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J Pediatr. 1998 Sep;133(3):358-62.

Persistence of developmental dyscalculia: what counts? Results from a 3-year prospective follow-up study.

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Neuropediatric Unit, Shaare Zedek Medical Center, Jerusalem, Israel.



To study the natural history of developmental dyscalculia (DC), a specific learning disability affecting approximately 5% of the normal school age population and to identify factors that contribute to persistence.


Of a cohort of 3029 fourth-grade students, 185 children were classified as having DC; 140 participated in phase 1 in which they underwent IQ testing; arithmetic, reading, and writing evaluations; and an assessment for attention-deficit/hyperactivity disorder over a 3-year period. Three years later (phase 2), 88% of the children (123 of 140) were retested.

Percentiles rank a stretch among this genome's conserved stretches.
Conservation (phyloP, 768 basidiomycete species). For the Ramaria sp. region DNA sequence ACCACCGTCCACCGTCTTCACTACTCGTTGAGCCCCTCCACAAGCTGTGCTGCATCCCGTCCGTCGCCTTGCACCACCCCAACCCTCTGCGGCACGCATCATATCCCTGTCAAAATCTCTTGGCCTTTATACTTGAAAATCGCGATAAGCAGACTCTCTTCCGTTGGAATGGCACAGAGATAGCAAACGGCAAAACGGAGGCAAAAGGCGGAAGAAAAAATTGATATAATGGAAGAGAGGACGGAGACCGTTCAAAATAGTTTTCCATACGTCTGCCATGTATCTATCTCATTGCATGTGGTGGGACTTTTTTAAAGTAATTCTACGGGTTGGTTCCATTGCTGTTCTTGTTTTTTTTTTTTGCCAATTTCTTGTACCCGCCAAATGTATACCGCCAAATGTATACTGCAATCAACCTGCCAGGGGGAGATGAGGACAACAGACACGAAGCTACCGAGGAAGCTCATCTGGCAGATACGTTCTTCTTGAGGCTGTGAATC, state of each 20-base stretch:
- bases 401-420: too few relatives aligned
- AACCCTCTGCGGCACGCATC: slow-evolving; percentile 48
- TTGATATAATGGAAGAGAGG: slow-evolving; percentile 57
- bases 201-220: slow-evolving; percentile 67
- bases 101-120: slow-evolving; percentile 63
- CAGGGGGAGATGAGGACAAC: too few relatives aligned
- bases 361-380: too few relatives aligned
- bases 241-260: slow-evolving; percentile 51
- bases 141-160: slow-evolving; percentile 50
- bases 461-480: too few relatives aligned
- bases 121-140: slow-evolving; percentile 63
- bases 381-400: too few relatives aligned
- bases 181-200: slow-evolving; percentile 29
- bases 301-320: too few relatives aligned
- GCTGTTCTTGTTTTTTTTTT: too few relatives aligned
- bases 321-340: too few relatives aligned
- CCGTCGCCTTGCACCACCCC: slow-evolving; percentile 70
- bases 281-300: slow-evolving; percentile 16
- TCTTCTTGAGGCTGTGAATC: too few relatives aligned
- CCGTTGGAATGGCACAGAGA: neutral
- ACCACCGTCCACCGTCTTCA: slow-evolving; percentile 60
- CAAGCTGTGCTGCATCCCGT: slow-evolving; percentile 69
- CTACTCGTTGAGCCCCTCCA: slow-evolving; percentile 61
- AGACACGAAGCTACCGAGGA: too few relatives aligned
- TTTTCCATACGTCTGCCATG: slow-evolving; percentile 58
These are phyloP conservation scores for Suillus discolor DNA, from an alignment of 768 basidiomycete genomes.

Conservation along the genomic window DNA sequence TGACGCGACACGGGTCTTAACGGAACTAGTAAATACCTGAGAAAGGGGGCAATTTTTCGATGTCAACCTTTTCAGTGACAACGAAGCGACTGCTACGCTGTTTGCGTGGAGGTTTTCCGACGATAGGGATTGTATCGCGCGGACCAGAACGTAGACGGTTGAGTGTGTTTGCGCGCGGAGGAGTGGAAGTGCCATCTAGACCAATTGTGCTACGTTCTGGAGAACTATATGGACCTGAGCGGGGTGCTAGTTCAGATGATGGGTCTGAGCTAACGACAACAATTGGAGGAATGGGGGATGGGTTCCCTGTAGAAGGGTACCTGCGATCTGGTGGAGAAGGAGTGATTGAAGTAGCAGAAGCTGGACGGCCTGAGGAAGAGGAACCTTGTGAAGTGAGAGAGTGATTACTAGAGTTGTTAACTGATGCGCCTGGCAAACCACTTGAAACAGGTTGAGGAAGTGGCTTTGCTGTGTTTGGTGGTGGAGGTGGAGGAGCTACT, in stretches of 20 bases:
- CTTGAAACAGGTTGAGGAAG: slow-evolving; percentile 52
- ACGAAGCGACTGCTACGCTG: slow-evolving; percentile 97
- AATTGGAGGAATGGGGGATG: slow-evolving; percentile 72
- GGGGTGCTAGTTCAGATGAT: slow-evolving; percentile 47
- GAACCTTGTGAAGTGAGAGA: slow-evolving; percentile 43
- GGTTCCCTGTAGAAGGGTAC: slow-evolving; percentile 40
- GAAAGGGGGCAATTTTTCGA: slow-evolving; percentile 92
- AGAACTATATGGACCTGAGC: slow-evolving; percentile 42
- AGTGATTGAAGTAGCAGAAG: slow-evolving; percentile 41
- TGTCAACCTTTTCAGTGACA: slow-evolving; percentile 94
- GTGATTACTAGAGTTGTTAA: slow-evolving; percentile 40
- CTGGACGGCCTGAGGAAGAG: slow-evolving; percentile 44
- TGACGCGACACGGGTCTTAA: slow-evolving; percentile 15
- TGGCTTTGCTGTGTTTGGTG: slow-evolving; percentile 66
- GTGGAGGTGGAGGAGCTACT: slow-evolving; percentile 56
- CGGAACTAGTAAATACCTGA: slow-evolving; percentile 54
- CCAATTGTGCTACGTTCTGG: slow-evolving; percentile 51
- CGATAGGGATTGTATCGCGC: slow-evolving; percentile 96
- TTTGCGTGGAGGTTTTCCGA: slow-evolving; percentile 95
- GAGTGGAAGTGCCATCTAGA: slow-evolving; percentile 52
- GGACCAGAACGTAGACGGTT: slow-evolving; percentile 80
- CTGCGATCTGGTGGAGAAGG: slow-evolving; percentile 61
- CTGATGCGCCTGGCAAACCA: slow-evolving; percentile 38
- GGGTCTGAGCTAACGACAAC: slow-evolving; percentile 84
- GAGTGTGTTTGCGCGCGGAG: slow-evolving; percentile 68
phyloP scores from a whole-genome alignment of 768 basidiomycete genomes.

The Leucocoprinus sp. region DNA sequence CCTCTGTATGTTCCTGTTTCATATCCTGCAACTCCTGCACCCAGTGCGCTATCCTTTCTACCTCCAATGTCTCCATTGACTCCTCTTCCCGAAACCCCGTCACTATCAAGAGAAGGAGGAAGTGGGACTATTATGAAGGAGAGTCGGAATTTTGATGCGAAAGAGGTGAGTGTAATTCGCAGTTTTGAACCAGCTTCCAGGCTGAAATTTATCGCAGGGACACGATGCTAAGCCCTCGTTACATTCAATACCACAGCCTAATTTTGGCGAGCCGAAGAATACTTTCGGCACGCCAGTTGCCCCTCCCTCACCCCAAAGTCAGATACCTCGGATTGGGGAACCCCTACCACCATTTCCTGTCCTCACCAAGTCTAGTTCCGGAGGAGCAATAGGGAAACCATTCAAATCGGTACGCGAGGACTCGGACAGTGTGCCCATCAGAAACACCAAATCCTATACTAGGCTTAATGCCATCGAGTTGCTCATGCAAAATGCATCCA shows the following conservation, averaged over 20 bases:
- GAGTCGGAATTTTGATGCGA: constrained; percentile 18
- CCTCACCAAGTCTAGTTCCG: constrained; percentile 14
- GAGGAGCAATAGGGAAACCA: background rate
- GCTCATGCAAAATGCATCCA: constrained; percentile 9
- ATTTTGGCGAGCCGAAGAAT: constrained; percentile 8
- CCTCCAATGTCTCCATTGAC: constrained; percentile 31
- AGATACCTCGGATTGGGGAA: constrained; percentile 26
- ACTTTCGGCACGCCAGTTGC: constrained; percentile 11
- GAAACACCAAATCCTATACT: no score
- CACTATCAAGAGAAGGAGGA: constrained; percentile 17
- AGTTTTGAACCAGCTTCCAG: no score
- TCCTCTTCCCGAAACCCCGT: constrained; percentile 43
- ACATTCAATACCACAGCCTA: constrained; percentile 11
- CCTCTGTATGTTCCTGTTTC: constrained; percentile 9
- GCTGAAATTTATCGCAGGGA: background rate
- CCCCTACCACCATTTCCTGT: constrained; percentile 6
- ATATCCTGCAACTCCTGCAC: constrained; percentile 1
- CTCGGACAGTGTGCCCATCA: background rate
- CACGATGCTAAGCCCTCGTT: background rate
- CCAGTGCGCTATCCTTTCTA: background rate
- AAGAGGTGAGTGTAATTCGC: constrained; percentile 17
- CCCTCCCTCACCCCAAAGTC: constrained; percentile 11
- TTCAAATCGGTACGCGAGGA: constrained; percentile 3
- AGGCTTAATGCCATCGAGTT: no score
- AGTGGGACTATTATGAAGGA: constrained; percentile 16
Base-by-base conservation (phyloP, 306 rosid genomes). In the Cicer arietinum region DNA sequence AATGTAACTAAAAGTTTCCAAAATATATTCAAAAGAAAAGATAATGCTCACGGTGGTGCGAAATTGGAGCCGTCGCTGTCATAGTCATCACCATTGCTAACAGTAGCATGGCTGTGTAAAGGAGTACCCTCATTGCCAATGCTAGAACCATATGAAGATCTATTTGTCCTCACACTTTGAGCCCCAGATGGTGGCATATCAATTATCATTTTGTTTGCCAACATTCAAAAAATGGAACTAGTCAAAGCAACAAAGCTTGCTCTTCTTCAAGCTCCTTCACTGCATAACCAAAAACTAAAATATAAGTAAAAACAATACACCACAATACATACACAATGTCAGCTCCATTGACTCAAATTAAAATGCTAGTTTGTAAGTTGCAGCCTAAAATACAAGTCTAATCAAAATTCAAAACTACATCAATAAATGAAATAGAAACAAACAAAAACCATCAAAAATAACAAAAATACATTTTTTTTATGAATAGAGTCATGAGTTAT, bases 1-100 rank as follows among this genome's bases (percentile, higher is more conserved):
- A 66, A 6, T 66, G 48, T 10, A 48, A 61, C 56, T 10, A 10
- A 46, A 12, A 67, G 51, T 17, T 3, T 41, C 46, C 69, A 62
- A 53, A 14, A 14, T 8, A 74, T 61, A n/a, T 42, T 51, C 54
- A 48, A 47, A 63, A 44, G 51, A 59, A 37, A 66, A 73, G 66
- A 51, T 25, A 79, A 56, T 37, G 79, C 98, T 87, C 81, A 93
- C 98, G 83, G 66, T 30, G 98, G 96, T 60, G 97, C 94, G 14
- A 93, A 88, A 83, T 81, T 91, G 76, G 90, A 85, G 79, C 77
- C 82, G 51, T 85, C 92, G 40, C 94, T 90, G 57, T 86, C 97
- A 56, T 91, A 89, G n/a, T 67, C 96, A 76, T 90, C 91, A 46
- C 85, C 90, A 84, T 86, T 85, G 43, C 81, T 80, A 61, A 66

The arithmetic scores of 95% of the 123 children with DC fell within the lowest quartile for their class. At phase 2, 47% (57 of 123) of the children were reclassified as having persistent DC, scoring in the lowest 5% for their age group (13 to 14 years old). Factors significantly associated with persistence of DC in a multivariate model were severity of the arithmetic disorder and arithmetic problems in siblings of the probands. Factors that were not associated with persistence included socioeconomic status, gender, the presence of another learning disability, and educational interventions.


The outcome of DC is similar to that of other learning disabilities, with a persisting course in almost half of affected children; the remainder continue to perform poorly in arithmetic. The ultimate outcome of children with dyscalculia and the effect on education, employment, and psychologic well-being have yet to be determined.

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